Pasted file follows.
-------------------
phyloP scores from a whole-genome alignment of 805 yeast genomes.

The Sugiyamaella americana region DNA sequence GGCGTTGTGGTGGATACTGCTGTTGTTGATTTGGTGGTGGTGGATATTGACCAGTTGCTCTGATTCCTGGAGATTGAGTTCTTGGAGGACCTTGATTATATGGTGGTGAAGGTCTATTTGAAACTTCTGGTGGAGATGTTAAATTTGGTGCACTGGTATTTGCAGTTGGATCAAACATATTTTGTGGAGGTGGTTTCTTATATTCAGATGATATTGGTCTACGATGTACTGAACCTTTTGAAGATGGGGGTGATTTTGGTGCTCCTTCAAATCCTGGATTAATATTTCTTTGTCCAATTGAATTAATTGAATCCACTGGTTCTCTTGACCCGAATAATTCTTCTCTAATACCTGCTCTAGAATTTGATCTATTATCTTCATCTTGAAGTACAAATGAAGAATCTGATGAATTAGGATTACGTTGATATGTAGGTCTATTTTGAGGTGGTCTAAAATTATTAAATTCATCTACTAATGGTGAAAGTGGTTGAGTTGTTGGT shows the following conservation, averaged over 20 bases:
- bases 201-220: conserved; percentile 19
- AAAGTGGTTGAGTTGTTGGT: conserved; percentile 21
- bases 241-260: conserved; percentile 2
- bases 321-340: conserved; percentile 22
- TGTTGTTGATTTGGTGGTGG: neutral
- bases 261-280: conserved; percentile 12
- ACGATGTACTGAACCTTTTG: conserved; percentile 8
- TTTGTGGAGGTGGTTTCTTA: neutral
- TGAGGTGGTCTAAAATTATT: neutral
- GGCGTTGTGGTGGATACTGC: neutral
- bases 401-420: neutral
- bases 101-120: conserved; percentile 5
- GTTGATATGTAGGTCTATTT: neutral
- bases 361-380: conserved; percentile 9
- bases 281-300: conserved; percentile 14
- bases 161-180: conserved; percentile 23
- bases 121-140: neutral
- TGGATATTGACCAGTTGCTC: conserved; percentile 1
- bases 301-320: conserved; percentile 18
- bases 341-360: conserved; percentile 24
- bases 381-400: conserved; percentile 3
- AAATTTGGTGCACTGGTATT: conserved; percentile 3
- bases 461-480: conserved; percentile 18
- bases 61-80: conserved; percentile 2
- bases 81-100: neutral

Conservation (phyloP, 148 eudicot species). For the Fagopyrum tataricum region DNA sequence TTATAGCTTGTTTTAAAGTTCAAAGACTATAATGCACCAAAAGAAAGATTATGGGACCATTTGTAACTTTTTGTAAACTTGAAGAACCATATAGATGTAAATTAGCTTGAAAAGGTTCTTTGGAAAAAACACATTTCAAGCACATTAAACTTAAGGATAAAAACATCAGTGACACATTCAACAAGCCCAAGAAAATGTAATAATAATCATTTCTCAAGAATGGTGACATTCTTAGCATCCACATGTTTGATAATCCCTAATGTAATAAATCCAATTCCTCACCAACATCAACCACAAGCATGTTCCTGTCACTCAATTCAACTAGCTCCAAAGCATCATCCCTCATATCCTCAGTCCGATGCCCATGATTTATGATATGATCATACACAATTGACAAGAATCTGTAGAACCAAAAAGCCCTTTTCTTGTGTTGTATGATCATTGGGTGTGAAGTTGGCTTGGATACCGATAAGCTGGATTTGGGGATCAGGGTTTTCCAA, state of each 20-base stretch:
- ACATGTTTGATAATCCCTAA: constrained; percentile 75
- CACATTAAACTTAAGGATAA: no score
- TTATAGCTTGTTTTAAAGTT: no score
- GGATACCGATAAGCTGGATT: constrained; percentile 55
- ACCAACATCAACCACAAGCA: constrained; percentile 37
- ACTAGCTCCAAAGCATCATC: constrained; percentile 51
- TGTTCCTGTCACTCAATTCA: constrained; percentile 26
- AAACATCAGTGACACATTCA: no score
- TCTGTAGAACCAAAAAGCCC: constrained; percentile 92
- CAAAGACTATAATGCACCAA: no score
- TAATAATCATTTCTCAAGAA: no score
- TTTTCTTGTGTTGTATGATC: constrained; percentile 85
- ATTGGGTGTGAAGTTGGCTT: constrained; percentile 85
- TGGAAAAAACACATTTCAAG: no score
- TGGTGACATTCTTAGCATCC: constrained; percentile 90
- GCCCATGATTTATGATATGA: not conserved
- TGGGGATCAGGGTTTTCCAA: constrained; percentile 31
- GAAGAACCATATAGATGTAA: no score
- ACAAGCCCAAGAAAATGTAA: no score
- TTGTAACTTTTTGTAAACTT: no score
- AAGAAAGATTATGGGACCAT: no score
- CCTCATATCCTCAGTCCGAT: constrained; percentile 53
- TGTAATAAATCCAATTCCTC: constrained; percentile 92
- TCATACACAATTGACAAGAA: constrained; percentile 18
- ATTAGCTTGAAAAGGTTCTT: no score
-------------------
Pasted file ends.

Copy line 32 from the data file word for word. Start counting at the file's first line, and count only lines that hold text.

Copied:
- GGATACCGATAAGCTGGATT: constrained; percentile 55